• Step #7
    • Find someone to haul the E5s-FDB platform to the deer lease. No, I did not buy new tires and I could not find used tires in better shape than what I had.
  • Step #8
    • Talk my brother and nephew into helping me shift the E5s-FDB from the rotted platform to the new mobile base. Step 8B involved evicting a family of mice from a roll of toilet paper I had left the prior hunting season. Step 8C was removing the lag bolts holding E5s-FDB to the old base. Then, lifting the E5s-FDB to the mobile base and re-screwing the E5s-EDB into place.
  • Step #9
    • Pull the E5s-FDB unit to the preferred hunting point, install carpeting, heater, and a comfy chair.
hunting blind
Inside of wooden box – portions of the wood were still solid after many decades of use.

The total project took about 9 months due to wood costs and life events. All told it was about two long day’s labor, but I had many wonderful hours drafting and daydreaming about how to complete this project. The old farm wagon cost $300, and about that much was spent on lumber, screws and glue. Transportation was about as much as the wagon itself. The benefit of the project in terms of satisfaction was priceless.

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Some Planning – like many projects the drawings and the actual design changed as construction happened. Then again, this is a good use of time while waiting for a Zoom meeting to start.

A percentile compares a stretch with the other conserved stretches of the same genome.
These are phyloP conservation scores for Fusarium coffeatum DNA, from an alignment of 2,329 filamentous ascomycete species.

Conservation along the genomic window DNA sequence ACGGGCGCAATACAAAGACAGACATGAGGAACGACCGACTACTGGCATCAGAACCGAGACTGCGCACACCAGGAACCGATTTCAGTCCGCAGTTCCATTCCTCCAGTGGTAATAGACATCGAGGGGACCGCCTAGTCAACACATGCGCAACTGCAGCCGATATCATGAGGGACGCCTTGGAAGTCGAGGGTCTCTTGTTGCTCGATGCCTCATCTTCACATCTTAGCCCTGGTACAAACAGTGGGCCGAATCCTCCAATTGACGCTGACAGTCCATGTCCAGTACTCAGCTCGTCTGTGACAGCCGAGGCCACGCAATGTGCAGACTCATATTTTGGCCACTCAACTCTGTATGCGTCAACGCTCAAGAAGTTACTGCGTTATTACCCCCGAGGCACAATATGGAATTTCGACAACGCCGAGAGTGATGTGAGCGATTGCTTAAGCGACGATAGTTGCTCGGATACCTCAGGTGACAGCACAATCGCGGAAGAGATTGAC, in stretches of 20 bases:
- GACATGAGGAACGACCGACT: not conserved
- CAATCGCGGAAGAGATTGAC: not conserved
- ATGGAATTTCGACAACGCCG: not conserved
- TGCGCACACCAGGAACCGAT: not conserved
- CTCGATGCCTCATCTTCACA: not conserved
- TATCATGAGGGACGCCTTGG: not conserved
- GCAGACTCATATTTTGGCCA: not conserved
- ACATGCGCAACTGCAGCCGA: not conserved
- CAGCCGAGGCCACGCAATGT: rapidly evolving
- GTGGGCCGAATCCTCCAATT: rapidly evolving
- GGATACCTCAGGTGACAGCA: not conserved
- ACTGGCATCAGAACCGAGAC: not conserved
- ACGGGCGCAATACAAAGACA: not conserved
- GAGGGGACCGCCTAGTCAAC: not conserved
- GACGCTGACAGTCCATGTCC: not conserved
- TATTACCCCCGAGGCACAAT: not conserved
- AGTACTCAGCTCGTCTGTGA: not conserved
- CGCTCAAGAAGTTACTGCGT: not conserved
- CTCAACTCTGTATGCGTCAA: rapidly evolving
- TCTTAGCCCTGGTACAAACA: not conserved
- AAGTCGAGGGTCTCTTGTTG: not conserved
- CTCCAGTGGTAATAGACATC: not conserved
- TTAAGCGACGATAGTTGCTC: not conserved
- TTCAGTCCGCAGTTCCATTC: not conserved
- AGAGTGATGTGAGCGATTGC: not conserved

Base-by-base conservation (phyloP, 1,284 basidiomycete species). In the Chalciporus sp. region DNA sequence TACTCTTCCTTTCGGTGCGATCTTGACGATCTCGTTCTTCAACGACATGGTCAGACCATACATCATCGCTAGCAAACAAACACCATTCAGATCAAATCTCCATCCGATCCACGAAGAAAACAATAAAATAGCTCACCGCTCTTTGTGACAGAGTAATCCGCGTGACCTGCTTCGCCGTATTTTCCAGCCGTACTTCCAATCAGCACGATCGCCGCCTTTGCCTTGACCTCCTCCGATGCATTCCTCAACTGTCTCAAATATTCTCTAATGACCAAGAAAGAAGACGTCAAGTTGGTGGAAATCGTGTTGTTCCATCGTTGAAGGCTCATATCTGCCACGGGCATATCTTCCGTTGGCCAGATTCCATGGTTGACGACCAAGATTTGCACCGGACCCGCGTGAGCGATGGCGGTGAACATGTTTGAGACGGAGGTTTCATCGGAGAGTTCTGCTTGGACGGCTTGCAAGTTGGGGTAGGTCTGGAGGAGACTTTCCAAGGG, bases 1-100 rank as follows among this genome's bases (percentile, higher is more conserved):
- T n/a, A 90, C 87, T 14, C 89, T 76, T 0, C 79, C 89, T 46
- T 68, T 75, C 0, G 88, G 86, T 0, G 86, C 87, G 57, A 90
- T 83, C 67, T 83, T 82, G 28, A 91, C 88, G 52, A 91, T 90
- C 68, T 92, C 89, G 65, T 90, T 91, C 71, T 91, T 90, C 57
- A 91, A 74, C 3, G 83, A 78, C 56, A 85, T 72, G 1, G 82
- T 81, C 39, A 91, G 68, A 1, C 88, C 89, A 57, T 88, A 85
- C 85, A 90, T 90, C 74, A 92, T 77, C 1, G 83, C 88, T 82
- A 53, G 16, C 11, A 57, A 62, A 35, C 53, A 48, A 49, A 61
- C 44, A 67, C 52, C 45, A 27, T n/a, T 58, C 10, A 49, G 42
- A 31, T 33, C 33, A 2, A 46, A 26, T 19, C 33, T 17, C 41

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Getting the Base in Place – the old wagon deck (background) made a fine workspace. I invested nothing in the tires or bearings – that may be something I regret some subzero morning.
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Finishing the Decking – in retrospect the project was way overbuilt for use just two weekends a year.
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Loaded for the Trip to the Lease Land – trucking costs were about a third of the project.

I saved the steps from a failing deck and they work great in my rebranded deer hunting blind. The 2×4 allow the steps to fold up without hitting the hunting blind. Cost for this addition was zero (yes, those are recycled hinges from another project).

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Salvaged steps to the hunting blind that cost me zero additional dollars; simply needed to repurpose them.

hunting blind

Avatar Author ID 318 - 1013998882

Dr. Phil Godding wears many hats and has accomplished a lot in the fields of higher education, neuropsychology and forensic psychology. His favorite hat, were he to actually wear hats, would be blaze orange with the word “teacher” on the front. Dr. Godding teaches in classrooms, courtrooms, hospitals, ranges and coffeeshops. The other odd thing about Dr. Godding is that he reads eight to ten different books at any given time. This time of year you will likely find Dr. Godding in a deer stand, repairing a deer stand or thinking about preparing a deer stand.